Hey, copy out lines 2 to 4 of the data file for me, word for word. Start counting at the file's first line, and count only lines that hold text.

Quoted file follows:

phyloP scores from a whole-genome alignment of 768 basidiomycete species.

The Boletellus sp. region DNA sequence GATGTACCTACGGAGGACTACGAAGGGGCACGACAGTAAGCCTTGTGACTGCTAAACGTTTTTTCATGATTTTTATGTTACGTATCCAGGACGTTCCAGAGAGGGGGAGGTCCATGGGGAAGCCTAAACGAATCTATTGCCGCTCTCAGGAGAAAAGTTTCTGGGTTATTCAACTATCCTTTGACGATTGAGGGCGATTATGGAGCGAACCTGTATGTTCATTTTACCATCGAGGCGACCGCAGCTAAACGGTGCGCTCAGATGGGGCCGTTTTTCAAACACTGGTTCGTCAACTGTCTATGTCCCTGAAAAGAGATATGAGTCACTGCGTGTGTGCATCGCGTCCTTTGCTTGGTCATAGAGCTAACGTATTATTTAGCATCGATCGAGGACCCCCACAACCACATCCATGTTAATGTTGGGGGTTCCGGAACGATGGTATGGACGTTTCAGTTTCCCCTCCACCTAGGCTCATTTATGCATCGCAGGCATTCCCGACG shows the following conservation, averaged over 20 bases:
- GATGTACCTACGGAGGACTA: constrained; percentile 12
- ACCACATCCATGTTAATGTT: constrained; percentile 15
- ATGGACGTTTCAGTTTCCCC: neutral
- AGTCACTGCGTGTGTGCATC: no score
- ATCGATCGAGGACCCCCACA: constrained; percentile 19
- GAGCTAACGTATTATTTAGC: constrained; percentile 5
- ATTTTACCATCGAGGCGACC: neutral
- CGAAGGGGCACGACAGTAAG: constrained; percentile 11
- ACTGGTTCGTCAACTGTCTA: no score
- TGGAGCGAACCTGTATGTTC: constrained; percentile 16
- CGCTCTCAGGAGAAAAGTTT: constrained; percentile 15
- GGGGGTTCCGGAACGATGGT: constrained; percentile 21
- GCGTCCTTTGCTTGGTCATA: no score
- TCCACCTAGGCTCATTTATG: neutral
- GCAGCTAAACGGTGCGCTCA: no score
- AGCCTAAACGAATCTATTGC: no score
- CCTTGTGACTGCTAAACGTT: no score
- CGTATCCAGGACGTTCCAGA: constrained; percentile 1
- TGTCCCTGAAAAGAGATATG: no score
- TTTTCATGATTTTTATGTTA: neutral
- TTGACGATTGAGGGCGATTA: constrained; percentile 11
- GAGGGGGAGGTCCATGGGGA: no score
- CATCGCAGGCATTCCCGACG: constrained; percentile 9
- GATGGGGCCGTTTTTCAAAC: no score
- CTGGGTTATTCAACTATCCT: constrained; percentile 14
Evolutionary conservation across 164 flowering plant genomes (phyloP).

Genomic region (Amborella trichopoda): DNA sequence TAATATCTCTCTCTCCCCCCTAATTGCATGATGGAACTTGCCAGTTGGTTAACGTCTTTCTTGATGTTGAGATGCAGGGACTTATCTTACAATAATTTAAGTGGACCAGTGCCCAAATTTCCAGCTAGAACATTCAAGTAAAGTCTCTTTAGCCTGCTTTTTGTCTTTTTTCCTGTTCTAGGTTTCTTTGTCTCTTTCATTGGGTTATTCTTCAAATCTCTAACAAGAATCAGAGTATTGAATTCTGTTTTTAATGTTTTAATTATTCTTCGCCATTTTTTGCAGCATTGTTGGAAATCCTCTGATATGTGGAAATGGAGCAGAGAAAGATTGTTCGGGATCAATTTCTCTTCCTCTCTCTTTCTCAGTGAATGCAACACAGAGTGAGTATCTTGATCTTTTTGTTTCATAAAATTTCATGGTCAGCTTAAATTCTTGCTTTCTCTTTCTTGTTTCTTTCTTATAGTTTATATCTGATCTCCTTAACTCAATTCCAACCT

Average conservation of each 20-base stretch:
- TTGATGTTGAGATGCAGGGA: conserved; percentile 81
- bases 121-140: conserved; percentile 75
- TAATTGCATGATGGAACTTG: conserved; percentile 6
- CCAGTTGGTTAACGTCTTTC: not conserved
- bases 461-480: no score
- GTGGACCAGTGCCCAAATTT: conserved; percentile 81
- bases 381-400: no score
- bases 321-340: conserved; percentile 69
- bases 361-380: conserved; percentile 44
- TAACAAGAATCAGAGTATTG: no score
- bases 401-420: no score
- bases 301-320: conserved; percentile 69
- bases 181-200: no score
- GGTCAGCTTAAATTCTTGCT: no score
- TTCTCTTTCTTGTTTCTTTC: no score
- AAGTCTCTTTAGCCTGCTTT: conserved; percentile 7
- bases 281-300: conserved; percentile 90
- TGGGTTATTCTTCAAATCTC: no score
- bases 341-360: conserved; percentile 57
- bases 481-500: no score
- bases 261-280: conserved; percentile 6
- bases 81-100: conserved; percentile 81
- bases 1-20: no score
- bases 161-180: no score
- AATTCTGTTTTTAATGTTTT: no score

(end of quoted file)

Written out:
The Boletellus sp. region DNA sequence GATGTACCTACGGAGGACTACGAAGGGGCACGACAGTAAGCCTTGTGACTGCTAAACGTTTTTTCATGATTTTTATGTTACGTATCCAGGACGTTCCAGAGAGGGGGAGGTCCATGGGGAAGCCTAAACGAATCTATTGCCGCTCTCAGGAGAAAAGTTTCTGGGTTATTCAACTATCCTTTGACGATTGAGGGCGATTATGGAGCGAACCTGTATGTTCATTTTACCATCGAGGCGACCGCAGCTAAACGGTGCGCTCAGATGGGGCCGTTTTTCAAACACTGGTTCGTCAACTGTCTATGTCCCTGAAAAGAGATATGAGTCACTGCGTGTGTGCATCGCGTCCTTTGCTTGGTCATAGAGCTAACGTATTATTTAGCATCGATCGAGGACCCCCACAACCACATCCATGTTAATGTTGGGGGTTCCGGAACGATGGTATGGACGTTTCAGTTTCCCCTCCACCTAGGCTCATTTATGCATCGCAGGCATTCCCGACG shows the following conservation, averaged over 20 bases:
- GATGTACCTACGGAGGACTA: constrained; percentile 12
- ACCACATCCATGTTAATGTT: constrained; percentile 15